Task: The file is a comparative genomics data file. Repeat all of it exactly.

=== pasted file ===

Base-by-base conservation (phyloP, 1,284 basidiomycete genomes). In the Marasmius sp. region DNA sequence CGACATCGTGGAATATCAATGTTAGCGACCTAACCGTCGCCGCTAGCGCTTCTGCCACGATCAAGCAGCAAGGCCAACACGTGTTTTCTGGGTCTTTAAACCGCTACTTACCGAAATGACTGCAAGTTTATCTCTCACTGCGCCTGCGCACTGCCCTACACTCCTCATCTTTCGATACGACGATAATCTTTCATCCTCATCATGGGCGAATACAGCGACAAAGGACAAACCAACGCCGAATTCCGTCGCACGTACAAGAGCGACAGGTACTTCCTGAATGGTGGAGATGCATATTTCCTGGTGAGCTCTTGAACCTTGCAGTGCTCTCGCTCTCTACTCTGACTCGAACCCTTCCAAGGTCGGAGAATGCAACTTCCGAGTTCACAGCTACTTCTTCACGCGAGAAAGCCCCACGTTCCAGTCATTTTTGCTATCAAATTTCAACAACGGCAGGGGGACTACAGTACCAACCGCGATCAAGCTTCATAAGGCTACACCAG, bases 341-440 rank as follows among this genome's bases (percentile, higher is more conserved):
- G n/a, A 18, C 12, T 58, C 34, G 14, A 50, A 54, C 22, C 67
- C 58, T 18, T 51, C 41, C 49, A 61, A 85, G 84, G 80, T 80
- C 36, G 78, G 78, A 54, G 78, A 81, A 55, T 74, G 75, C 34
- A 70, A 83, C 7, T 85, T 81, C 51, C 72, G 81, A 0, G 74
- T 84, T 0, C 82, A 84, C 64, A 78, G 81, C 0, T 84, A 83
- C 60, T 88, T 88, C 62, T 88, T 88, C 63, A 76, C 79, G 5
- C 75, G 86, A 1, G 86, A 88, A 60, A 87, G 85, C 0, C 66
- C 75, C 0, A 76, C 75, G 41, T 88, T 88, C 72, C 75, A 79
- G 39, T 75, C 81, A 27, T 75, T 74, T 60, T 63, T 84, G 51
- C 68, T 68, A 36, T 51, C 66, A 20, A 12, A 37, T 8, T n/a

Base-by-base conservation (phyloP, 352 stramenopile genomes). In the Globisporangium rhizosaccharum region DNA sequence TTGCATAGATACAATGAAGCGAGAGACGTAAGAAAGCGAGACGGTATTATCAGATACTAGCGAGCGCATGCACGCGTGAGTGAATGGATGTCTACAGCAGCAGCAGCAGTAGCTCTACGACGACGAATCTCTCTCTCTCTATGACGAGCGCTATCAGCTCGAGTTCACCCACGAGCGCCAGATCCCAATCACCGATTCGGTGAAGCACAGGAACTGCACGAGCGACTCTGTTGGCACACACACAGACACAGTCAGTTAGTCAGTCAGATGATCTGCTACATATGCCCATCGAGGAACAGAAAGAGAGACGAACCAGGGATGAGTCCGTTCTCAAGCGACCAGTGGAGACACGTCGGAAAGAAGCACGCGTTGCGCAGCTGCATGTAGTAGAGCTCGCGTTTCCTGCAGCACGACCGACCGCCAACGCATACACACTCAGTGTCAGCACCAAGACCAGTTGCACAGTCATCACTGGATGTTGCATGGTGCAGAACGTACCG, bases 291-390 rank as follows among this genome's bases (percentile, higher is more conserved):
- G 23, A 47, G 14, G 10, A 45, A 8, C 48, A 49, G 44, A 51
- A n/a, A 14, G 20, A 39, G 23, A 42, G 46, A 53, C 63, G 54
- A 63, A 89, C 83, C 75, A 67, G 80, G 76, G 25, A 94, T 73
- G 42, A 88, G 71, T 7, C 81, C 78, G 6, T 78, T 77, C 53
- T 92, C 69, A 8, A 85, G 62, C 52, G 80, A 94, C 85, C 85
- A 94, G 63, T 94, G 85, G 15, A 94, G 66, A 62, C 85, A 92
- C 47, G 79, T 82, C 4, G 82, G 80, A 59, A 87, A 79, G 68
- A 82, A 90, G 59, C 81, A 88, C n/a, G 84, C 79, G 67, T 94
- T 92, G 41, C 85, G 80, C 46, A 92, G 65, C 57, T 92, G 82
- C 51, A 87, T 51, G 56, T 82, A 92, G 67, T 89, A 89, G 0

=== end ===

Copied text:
Base-by-base conservation (phyloP, 1,284 basidiomycete genomes). In the Marasmius sp. region DNA sequence CGACATCGTGGAATATCAATGTTAGCGACCTAACCGTCGCCGCTAGCGCTTCTGCCACGATCAAGCAGCAAGGCCAACACGTGTTTTCTGGGTCTTTAAACCGCTACTTACCGAAATGACTGCAAGTTTATCTCTCACTGCGCCTGCGCACTGCCCTACACTCCTCATCTTTCGATACGACGATAATCTTTCATCCTCATCATGGGCGAATACAGCGACAAAGGACAAACCAACGCCGAATTCCGTCGCACGTACAAGAGCGACAGGTACTTCCTGAATGGTGGAGATGCATATTTCCTGGTGAGCTCTTGAACCTTGCAGTGCTCTCGCTCTCTACTCTGACTCGAACCCTTCCAAGGTCGGAGAATGCAACTTCCGAGTTCACAGCTACTTCTTCACGCGAGAAAGCCCCACGTTCCAGTCATTTTTGCTATCAAATTTCAACAACGGCAGGGGGACTACAGTACCAACCGCGATCAAGCTTCATAAGGCTACACCAG, bases 341-440 rank as follows among this genome's bases (percentile, higher is more conserved):
- G n/a, A 18, C 12, T 58, C 34, G 14, A 50, A 54, C 22, C 67
- C 58, T 18, T 51, C 41, C 49, A 61, A 85, G 84, G 80, T 80
- C 36, G 78, G 78, A 54, G 78, A 81, A 55, T 74, G 75, C 34
- A 70, A 83, C 7, T 85, T 81, C 51, C 72, G 81, A 0, G 74
- T 84, T 0, C 82, A 84, C 64, A 78, G 81, C 0, T 84, A 83
- C 60, T 88, T 88, C 62, T 88, T 88, C 63, A 76, C 79, G 5
- C 75, G 86, A 1, G 86, A 88, A 60, A 87, G 85, C 0, C 66
- C 75, C 0, A 76, C 75, G 41, T 88, T 88, C 72, C 75, A 79
- G 39, T 75, C 81, A 27, T 75, T 74, T 60, T 63, T 84, G 51
- C 68, T 68, A 36, T 51, C 66, A 20, A 12, A 37, T 8, T n/a

Base-by-base conservation (phyloP, 352 stramenopile genomes). In the Globisporangium rhizosaccharum region DNA sequence TTGCATAGATACAATGAAGCGAGAGACGTAAGAAAGCGAGACGGTATTATCAGATACTAGCGAGCGCATGCACGCGTGAGTGAATGGATGTCTACAGCAGCAGCAGCAGTAGCTCTACGACGACGAATCTCTCTCTCTCTATGACGAGCGCTATCAGCTCGAGTTCACCCACGAGCGCCAGATCCCAATCACCGATTCGGTGAAGCACAGGAACTGCACGAGCGACTCTGTTGGCACACACACAGACACAGTCAGTTAGTCAGTCAGATGATCTGCTACATATGCCCATCGAGGAACAGAAAGAGAGACGAACCAGGGATGAGTCCGTTCTCAAGCGACCAGTGGAGACACGTCGGAAAGAAGCACGCGTTGCGCAGCTGCATGTAGTAGAGCTCGCGTTTCCTGCAGCACGACCGACCGCCAACGCATACACACTCAGTGTCAGCACCAAGACCAGTTGCACAGTCATCACTGGATGTTGCATGGTGCAGAACGTACCG, bases 291-390 rank as follows among this genome's bases (percentile, higher is more conserved):
- G 23, A 47, G 14, G 10, A 45, A 8, C 48, A 49, G 44, A 51
- A n/a, A 14, G 20, A 39, G 23, A 42, G 46, A 53, C 63, G 54
- A 63, A 89, C 83, C 75, A 67, G 80, G 76, G 25, A 94, T 73
- G 42, A 88, G 71, T 7, C 81, C 78, G 6, T 78, T 77, C 53
- T 92, C 69, A 8, A 85, G 62, C 52, G 80, A 94, C 85, C 85
- A 94, G 63, T 94, G 85, G 15, A 94, G 66, A 62, C 85, A 92
- C 47, G 79, T 82, C 4, G 82, G 80, A 59, A 87, A 79, G 68
- A 82, A 90, G 59, C 81, A 88, C n/a, G 84, C 79, G 67, T 94
- T 92, G 41, C 85, G 80, C 46, A 92, G 65, C 57, T 92, G 82
- C 51, A 87, T 51, G 56, T 82, A 92, G 67, T 89, A 89, G 0